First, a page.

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Vigil at Caylee's house isn't a supportive one

Cindy Anthony, left, grandmother of missing 3-year-old Caylee Anthony, confronts Kittie Gonzalez, right, one of several protesters outside the child’s home in Orlando.

Associated Press

Cindy Anthony, left, grandmother of missing 3-year-old Caylee Anthony, confronts Kittie Gonzalez, right, one of several protesters outside the child’s home in Orlando.

ORLANDO — Each night, a half-dozen protesters plant lawn chairs across the street from the home of missing 3-year-old Caylee Anthony, demanding a confession from her mother and grandparents.

"Baby killer," one woman's sign reads. "My mommy did it!" reads another.

But all they get is silence: The child's family stays quiet night after night, its yard lined with yellow caution tape and "No Trespassing" signs, and a collage of the hazel-eyed child's photographs taped to the front door.

Three months after Caylee disappeared under mysterious circumstances, the protesters have joined the crowd of reporters and gawkers outside the family's suburban Orlando home, hoping to get what police so far have not: a statement that the little girl is dead. They believe the girl's 22-year-old mother, Casey Anthony, killed her and that her grandparents, Cindy and George Anthony, are covering it up.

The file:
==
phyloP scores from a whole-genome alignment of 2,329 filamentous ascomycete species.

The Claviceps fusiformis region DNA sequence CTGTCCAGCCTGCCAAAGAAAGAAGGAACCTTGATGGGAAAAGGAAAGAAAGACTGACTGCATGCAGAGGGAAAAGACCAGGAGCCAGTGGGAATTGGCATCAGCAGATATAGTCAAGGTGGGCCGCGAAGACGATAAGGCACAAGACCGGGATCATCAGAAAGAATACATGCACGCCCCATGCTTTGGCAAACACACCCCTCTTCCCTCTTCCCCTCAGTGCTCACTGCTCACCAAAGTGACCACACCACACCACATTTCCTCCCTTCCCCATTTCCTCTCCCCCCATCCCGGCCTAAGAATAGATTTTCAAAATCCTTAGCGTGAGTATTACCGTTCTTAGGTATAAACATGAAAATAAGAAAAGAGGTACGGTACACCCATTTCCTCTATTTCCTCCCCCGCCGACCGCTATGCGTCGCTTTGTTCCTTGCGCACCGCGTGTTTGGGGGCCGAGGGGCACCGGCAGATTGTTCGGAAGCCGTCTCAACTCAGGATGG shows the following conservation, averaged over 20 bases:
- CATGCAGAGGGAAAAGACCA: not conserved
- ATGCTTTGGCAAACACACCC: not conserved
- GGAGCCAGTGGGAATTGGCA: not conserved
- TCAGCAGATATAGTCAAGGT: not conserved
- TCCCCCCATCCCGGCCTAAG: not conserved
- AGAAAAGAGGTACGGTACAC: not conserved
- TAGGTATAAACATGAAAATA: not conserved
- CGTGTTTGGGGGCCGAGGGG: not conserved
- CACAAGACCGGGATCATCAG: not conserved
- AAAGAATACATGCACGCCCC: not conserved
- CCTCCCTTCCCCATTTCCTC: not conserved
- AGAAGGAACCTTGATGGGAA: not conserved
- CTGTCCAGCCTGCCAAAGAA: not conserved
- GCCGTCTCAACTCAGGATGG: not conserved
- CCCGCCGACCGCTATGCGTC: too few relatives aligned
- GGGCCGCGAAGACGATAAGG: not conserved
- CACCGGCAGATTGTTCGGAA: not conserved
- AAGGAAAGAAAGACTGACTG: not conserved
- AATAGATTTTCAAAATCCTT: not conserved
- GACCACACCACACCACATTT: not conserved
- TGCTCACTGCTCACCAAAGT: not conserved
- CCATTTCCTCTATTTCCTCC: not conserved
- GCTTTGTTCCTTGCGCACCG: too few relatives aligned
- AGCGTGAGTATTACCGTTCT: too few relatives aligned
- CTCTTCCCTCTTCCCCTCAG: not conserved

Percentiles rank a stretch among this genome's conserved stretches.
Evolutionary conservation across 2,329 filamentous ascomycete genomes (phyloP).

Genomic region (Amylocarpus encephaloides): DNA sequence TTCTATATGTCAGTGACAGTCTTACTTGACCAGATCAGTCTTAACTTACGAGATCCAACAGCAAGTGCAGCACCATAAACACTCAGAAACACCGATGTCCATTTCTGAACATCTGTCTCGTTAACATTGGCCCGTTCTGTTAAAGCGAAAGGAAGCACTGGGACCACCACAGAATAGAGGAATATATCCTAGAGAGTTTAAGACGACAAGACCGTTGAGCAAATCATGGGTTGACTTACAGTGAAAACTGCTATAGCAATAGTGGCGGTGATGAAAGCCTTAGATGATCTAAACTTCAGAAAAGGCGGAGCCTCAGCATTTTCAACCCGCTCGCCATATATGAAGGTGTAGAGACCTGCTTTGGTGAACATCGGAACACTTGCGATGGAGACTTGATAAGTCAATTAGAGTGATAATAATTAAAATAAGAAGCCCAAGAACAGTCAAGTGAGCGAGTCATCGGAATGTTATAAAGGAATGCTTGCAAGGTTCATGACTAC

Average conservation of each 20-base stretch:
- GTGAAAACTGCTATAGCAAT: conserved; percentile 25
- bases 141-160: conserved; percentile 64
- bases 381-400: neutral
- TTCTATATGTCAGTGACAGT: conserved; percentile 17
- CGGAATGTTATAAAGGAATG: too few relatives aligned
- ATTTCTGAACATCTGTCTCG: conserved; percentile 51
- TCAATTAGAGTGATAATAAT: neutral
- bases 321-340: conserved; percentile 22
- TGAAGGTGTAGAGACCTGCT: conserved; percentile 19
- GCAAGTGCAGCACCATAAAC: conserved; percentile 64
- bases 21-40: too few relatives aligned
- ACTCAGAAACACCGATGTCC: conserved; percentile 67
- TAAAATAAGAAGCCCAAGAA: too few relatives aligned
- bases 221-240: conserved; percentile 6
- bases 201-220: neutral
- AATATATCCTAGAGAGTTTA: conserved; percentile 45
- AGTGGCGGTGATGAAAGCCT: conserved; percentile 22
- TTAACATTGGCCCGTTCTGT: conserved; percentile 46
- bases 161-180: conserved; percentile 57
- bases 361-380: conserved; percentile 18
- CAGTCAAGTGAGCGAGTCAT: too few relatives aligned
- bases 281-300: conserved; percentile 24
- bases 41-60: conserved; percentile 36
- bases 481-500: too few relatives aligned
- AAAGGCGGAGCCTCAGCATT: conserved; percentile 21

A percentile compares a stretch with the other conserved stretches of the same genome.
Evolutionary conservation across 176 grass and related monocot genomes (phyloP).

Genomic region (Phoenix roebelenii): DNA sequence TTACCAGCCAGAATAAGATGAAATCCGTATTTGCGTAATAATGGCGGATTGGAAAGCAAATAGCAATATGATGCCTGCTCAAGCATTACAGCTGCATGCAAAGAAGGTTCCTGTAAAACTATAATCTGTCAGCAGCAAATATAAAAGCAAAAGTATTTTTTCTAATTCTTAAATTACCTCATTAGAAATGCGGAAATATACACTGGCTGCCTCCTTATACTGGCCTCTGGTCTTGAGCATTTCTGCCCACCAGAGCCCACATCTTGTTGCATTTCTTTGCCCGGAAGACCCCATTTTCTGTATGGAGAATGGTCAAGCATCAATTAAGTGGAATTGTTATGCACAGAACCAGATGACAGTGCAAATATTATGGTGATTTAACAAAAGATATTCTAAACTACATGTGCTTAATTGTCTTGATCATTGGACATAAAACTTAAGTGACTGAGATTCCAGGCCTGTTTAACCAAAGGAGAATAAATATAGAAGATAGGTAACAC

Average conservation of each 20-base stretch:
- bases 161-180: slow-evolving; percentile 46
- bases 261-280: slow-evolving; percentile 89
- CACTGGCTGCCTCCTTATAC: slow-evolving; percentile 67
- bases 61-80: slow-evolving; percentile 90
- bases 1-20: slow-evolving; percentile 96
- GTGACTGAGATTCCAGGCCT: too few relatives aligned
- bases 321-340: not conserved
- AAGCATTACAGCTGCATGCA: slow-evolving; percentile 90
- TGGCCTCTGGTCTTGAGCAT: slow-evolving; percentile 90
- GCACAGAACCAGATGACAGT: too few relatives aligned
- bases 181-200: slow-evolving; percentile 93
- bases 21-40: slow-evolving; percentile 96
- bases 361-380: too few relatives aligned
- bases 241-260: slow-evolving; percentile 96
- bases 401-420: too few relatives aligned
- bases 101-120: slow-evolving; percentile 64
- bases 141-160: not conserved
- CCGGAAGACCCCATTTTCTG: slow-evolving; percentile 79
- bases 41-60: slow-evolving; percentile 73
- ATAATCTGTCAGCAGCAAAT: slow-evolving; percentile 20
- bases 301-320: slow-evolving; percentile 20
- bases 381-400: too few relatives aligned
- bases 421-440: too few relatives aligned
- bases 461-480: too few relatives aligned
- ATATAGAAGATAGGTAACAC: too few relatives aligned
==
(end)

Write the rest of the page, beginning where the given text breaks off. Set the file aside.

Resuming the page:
The protesters taunt the family at all hours, some dressing up in costumes and even recording rock songs about the case. There has been a videotaped scuffle and even 911 calls, but the group is undeterred in its mission.

"It's putting pressure on them," said Cathy Harris, a mother of 10 who is among the group staking out the home.

Protesters show up at all hours. It is not the typical, supportive vigil so often seen when a child disappears.

The neighbors are tired of the spectacle and are asking a court to move the protesters to a vacant lot. They are afraid to let their children outside and some can't sleep at night. The Orange County Sheriff's Office has been called to the Anthony home more than 40 times since Caylee was reported missing.

"It was a nice, quiet neighborhood," said Bill Fulton, president of the neighborhood association. "It's changed."

Vigil at Caylee's house isn't a supportive one 09/22/08 [Last modified: Wednesday, September 24, 2008 7:38pm]

    

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